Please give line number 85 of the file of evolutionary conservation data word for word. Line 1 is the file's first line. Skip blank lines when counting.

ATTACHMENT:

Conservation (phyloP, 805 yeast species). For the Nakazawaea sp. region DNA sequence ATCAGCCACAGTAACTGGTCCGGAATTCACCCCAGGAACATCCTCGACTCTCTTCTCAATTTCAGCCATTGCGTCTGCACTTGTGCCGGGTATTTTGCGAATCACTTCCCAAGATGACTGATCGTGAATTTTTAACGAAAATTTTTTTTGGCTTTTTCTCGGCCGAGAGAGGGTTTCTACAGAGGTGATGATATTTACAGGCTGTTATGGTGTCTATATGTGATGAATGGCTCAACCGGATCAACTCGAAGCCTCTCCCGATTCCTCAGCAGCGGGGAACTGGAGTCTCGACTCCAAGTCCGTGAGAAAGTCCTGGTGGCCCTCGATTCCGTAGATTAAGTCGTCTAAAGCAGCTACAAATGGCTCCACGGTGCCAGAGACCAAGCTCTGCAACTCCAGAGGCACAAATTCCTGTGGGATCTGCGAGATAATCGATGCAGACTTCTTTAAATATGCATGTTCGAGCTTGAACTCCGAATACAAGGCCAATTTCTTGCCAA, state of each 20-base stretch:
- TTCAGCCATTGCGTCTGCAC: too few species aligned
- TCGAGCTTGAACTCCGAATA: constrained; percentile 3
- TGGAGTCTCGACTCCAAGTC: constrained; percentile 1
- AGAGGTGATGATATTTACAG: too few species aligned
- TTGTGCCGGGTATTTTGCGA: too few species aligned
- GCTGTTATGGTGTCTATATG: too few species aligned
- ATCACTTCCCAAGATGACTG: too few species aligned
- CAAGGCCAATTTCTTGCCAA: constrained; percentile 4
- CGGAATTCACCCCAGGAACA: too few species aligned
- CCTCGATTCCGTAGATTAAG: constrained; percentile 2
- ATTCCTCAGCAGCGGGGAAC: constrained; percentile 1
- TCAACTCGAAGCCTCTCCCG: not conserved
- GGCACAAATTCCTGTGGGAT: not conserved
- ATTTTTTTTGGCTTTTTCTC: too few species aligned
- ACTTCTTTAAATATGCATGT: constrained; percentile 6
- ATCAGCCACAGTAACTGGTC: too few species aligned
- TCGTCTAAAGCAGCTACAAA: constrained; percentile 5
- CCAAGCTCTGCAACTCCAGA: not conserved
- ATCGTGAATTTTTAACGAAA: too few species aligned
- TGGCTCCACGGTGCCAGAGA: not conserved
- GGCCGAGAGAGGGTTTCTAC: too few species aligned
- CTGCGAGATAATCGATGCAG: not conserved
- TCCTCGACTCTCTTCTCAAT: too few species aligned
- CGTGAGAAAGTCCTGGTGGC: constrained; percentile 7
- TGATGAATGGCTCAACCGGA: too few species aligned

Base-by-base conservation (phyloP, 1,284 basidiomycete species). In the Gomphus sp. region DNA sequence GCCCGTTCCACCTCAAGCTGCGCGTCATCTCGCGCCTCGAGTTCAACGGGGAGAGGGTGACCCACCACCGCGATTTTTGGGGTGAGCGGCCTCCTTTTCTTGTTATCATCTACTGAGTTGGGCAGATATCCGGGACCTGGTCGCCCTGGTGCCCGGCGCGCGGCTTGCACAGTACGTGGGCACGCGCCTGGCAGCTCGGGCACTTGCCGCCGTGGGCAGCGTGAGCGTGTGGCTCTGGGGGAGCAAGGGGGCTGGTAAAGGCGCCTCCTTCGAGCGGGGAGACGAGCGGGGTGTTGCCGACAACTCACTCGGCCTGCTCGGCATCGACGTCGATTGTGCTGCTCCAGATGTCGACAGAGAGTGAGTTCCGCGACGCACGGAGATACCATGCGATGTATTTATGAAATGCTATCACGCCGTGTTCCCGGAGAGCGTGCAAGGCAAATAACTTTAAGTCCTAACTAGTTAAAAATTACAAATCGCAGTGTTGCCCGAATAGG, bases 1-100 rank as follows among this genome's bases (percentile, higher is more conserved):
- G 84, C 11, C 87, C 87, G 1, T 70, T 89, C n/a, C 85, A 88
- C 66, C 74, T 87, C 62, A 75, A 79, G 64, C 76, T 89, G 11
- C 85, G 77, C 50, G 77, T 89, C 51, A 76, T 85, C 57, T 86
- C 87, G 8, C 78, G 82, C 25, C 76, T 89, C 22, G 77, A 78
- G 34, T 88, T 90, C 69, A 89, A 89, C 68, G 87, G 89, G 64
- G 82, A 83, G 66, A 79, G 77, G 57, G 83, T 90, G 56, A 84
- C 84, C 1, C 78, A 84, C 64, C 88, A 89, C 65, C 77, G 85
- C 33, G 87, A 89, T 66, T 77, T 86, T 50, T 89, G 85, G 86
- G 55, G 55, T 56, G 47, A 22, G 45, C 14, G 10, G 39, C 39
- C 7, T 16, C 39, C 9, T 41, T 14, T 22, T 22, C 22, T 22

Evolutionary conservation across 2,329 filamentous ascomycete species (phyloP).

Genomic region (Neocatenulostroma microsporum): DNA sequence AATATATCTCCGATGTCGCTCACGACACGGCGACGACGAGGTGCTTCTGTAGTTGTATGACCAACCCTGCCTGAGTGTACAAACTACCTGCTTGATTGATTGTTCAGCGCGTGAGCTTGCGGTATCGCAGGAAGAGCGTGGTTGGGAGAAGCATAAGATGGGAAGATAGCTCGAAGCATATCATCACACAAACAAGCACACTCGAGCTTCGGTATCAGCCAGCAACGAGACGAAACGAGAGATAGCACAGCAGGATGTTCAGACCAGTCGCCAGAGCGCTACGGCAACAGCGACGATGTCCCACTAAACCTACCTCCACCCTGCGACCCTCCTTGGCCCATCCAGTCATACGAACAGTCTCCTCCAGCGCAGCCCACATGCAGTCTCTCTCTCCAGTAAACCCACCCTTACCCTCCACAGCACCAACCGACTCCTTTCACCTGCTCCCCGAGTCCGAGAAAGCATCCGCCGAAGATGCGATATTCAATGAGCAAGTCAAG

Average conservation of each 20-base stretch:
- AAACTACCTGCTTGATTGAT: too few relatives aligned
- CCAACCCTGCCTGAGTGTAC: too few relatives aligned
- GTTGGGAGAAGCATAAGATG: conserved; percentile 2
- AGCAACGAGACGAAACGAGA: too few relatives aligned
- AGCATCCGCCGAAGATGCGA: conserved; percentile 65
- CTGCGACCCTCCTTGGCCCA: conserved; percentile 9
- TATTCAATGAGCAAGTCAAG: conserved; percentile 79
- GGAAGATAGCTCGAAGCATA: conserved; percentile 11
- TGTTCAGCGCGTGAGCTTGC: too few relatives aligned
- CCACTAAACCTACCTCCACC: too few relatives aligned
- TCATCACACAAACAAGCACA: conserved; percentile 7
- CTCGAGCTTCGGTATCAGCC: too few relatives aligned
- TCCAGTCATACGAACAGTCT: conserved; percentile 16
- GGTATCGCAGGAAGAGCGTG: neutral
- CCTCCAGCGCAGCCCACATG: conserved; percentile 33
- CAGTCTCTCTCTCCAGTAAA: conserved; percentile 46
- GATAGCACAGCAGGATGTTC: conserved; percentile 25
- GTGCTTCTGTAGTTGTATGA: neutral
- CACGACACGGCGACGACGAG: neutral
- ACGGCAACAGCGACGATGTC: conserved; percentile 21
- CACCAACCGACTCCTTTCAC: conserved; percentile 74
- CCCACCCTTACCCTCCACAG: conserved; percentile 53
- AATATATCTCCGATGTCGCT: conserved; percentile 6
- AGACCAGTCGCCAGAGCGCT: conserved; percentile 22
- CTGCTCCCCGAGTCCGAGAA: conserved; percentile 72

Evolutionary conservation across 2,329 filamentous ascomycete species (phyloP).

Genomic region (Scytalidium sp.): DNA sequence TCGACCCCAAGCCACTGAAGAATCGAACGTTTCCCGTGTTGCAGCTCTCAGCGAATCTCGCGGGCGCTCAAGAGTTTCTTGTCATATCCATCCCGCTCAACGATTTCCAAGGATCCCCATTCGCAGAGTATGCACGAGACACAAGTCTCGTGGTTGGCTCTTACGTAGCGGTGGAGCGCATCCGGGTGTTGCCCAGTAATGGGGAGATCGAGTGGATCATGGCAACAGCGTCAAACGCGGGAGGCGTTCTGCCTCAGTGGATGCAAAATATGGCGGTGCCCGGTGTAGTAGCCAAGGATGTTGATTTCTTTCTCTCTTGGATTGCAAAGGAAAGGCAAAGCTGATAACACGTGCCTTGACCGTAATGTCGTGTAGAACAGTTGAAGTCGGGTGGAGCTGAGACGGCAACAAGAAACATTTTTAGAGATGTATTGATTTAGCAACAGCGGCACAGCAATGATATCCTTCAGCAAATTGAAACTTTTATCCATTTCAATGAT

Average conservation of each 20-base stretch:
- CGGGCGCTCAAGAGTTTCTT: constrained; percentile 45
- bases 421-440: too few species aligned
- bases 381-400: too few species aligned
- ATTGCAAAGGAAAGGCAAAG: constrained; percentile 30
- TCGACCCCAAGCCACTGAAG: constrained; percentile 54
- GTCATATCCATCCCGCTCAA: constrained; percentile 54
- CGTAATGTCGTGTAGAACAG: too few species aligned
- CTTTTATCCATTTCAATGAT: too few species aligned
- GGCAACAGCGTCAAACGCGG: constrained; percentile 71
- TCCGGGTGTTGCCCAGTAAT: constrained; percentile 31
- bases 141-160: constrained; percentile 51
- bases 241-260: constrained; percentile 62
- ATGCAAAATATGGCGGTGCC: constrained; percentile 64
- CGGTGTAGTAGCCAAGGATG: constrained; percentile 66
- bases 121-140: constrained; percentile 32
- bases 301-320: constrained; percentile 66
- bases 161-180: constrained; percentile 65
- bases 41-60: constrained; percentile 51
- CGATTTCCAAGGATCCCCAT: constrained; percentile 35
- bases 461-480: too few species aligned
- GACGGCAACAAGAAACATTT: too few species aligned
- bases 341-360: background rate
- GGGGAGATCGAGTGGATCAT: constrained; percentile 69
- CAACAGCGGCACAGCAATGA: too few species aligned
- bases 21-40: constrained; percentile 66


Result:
- bases 161-180: constrained; percentile 65